Saving for retirement isn’t your emergency fund

Where are my retirement funds

Saving for retirement early on in your career is something we stress to clients, friends, family and anyone who will listen. Getting on track for your financial future is really key and using the power of compounding can greatly improve your financial status in your post-working years. But, it’s important to remember that this is not the same as your savings account in the bank. Retirement funds are savings for your future income when you’re not working anymore – it’s going to be your monthly paycheck in retirement. Shockingly, 59 percent of 18 to 34 year-olds have tapped into their retirement.

Many people view their 401(k), IRA or other retirement savings as another savings account, however it should really be thought of as long-term money. It can be hard to see that money sitting there and not dip into it, but if you take funds out even for qualified exceptions, you’ll be missing out on decades of potential returns from market growth on those dollars. The chart to the right from JP Morgan demonstrates the power of compounding over the years and to make up for withdrawing funds, you’ll need to save more later than you do today.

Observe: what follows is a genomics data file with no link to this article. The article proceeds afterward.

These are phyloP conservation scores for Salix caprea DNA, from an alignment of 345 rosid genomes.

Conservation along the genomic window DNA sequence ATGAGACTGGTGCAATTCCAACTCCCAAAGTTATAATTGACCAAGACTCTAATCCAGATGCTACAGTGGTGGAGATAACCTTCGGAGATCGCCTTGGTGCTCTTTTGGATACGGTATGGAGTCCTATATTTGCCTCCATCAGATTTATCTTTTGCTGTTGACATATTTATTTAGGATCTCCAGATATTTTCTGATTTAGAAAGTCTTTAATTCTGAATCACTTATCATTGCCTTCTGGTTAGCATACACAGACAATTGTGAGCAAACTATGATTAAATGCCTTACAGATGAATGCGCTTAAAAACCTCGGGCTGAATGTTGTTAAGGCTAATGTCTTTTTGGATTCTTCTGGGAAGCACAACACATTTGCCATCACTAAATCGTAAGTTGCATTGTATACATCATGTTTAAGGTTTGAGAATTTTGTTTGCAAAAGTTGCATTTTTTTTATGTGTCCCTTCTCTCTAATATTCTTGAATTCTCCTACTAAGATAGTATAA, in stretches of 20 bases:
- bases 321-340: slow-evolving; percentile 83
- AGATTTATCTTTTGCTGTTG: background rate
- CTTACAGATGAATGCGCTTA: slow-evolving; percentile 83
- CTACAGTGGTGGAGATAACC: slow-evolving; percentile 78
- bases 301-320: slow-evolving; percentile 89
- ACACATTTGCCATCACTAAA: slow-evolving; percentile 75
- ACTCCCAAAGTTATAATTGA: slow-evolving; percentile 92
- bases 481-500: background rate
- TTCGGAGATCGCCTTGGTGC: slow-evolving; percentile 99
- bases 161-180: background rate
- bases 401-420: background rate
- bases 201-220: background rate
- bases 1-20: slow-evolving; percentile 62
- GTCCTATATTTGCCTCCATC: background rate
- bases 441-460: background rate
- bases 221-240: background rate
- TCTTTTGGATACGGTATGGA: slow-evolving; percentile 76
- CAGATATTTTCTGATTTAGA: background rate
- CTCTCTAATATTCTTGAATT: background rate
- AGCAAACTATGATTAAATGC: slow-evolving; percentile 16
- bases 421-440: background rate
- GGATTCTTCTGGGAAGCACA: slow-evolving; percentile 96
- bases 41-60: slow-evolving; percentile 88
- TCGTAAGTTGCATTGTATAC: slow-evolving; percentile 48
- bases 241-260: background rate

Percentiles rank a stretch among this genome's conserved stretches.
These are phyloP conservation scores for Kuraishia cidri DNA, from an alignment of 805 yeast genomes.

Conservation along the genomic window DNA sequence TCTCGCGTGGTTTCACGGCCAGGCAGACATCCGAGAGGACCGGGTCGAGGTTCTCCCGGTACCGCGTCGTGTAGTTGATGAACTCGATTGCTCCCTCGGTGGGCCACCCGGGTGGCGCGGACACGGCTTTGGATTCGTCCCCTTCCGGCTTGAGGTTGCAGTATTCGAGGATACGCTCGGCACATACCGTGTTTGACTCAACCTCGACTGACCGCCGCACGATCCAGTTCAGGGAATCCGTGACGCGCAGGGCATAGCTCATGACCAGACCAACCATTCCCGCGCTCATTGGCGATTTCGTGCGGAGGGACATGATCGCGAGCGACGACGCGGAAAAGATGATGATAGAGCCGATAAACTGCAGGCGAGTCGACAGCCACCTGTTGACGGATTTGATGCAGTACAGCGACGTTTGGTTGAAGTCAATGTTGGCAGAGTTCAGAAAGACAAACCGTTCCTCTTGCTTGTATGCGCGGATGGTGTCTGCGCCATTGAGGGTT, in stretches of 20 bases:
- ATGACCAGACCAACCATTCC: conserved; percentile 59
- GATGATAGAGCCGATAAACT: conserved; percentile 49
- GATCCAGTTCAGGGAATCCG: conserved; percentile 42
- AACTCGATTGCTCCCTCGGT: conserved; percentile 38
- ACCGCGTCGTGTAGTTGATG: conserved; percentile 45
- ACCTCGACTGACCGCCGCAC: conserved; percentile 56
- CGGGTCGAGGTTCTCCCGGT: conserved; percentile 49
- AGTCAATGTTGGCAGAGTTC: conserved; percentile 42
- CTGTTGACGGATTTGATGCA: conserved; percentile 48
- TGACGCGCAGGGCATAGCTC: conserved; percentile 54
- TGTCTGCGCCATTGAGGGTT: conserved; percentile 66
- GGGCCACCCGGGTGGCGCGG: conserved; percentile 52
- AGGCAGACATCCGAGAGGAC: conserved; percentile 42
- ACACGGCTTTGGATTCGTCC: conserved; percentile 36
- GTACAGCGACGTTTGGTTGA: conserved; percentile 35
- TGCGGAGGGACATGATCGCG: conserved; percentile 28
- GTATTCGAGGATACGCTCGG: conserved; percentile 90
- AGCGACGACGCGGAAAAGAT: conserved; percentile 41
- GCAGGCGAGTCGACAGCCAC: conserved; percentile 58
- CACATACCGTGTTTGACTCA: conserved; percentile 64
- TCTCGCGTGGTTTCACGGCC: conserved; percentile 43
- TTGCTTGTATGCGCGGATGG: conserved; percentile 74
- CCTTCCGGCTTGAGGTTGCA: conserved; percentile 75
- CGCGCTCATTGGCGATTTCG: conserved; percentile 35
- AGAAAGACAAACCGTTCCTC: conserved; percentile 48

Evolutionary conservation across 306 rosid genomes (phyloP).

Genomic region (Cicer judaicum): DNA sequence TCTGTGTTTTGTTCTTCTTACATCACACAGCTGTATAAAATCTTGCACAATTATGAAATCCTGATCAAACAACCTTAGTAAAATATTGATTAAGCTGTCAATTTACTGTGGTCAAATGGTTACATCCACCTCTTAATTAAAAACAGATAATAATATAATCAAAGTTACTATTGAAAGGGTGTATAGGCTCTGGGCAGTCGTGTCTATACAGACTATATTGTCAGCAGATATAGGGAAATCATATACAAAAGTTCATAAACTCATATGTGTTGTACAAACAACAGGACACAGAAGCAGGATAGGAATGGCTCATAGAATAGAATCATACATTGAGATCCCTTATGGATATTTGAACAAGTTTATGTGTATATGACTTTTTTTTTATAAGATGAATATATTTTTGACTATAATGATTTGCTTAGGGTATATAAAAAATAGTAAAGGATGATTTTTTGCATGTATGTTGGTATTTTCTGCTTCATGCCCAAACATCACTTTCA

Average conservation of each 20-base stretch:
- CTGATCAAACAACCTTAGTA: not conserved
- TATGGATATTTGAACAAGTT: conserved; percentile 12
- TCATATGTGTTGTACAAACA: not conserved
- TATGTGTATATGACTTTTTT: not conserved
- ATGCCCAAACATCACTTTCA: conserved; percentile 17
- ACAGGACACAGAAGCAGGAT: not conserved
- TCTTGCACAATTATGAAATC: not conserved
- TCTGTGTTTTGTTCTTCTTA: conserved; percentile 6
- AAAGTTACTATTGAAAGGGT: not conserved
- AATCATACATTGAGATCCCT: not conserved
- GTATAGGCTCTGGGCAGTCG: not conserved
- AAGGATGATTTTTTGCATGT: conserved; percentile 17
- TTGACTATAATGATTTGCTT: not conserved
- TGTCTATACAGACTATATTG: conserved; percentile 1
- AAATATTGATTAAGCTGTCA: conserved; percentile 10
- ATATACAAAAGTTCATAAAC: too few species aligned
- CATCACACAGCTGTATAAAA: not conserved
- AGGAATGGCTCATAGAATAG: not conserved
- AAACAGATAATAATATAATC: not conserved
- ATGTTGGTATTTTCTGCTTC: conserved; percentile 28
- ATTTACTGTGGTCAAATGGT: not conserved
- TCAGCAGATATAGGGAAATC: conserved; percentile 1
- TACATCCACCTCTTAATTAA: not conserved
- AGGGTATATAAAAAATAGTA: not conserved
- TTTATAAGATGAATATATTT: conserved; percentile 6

If you don’t have a savings account outside of retirement funds, start one now for emergencies so you don’t have to pull from your future income-generator. If you’re strapped for cash and can’t afford to put more away than you’re saving for retirement, start by splitting the difference. Save half for retirement and half for emergencies until you have 3-6 months of expenses built up. It may take a while but it’s important to start somewhere. You’ll need that reserve of cash for emergencies in case something unexpected happens, so you don’t feel the need to pull from your retirement funds.

When changing jobs, roll over that defined contribution account – don’t cash it out! You may think it could help you pay down debt, buy a house or pad your savings further, but you could incur a 10 percent penalty for early withdrawal and you’ll have to pay taxes on those monies as regular income which could bump you into a higher tax bracket.

The best thing you can do for your retirement savings is forget it is there. Contribute automatically so you don’t see that money coming out each month and you can set yourself up for the future when the time comes to retire.

Nathan Boxx, Bradley Newman, Jason Seltzer

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